This week, a Supreme Court ruling in the UK found that a Church of Scientology chapel qualified as a “place of meeting for religious worship,” and could therefore be legally registered as a place of marriage. Nelson Jones provides background and analysis:
The clear message in [the new] judgement is that these definitions of religion and worship, based as they are largely on the Christian model, are no longer appropriate in a religiously plural society. Ideas about God, noted Lord Toulson, were more properly the stuff of “theological debate” than questions for the law to unravel. Instead of worrying about whether or not the object of veneration of a group calling itself a religion fits into conventional ideas of what a god is, Toulson adopted a fairly ad hoc test. For him, religion was to be described, rather than defined, as “a spiritual or non-secular belief system, held by a group of adherents, which claims to explain mankind’s place in the universe and relationship with the infinite, and to teach its adherents how they are to live their lives in conformity with the spiritual understanding associated with the belief system”.
Scientology, whatever you think of it, ticks all these boxes.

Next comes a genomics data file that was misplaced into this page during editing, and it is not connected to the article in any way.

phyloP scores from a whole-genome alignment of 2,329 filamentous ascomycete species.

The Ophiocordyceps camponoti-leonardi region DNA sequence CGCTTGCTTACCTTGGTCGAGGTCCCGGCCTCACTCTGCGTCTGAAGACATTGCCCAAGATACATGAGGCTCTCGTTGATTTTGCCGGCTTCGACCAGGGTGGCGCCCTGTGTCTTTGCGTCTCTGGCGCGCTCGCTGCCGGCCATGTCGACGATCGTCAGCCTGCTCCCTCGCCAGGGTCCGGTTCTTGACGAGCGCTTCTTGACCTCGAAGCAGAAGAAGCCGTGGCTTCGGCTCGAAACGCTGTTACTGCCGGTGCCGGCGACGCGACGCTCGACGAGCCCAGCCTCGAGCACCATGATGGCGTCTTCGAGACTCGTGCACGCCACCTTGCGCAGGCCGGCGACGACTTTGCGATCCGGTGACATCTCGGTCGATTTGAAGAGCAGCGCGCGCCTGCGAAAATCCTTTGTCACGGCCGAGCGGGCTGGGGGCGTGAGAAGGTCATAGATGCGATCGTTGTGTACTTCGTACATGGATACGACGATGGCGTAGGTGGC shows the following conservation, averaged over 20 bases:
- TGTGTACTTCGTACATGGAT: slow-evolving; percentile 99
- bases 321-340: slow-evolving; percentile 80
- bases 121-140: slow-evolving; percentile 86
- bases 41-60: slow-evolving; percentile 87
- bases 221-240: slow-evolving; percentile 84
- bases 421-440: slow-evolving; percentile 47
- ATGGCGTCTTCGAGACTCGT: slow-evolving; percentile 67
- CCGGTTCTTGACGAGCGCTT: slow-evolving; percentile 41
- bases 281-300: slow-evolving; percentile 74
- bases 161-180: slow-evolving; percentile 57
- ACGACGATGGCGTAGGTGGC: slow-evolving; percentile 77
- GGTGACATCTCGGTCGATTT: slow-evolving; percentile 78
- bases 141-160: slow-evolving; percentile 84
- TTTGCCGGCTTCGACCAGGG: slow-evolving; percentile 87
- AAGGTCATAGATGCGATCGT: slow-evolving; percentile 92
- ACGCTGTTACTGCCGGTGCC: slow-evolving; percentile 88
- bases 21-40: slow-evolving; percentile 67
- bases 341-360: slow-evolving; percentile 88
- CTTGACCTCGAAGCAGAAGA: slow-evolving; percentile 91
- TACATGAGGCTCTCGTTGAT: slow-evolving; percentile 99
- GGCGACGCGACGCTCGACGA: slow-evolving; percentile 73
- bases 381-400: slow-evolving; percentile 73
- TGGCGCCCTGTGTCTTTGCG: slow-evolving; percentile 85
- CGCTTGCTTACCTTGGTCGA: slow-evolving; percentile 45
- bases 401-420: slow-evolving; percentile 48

Slightly more controversial, to some, was Toulson’s comparison of Scientology to Buddhism, in that both systems aim at achieving enlightment. Buddhism has an Eightfold Path, while L Ron Hubbard’s system is “aimed ultimately at complete affinity with the [eighth] dynamic or infinity”. It’s worth noting here that the judgement takes its information about Scientology entirely from materials submitted by a minister at the chapel that requested registration, Laura Wilks, rather than, say, the more critical account recently published by the BBC’s John Sweeney. It was an analysis of marriage law rather than the pros and cons of [Church of Scientology leader] David Miscavige’s international organisation.
Andrew Brown remains doubtful that Scientology qualifies as a religion:
The main thing, I think, is the separation of worship from any condition of moral benefit. Satanists clearly qualify as a religion under Toulson’s rules. But this, in turn, means that a religion is not automatically a charity. As I understand it, that’s also the legal position. Whether you qualify as a religion for marital purposes is independent of whether you qualify as one for charitable purposes and thus gain various tax advantages. … [T]his legal and conceptual distinction is very important. We may not want the state to judge the truth of myths. We certainly still need it to have an opinion on their effects.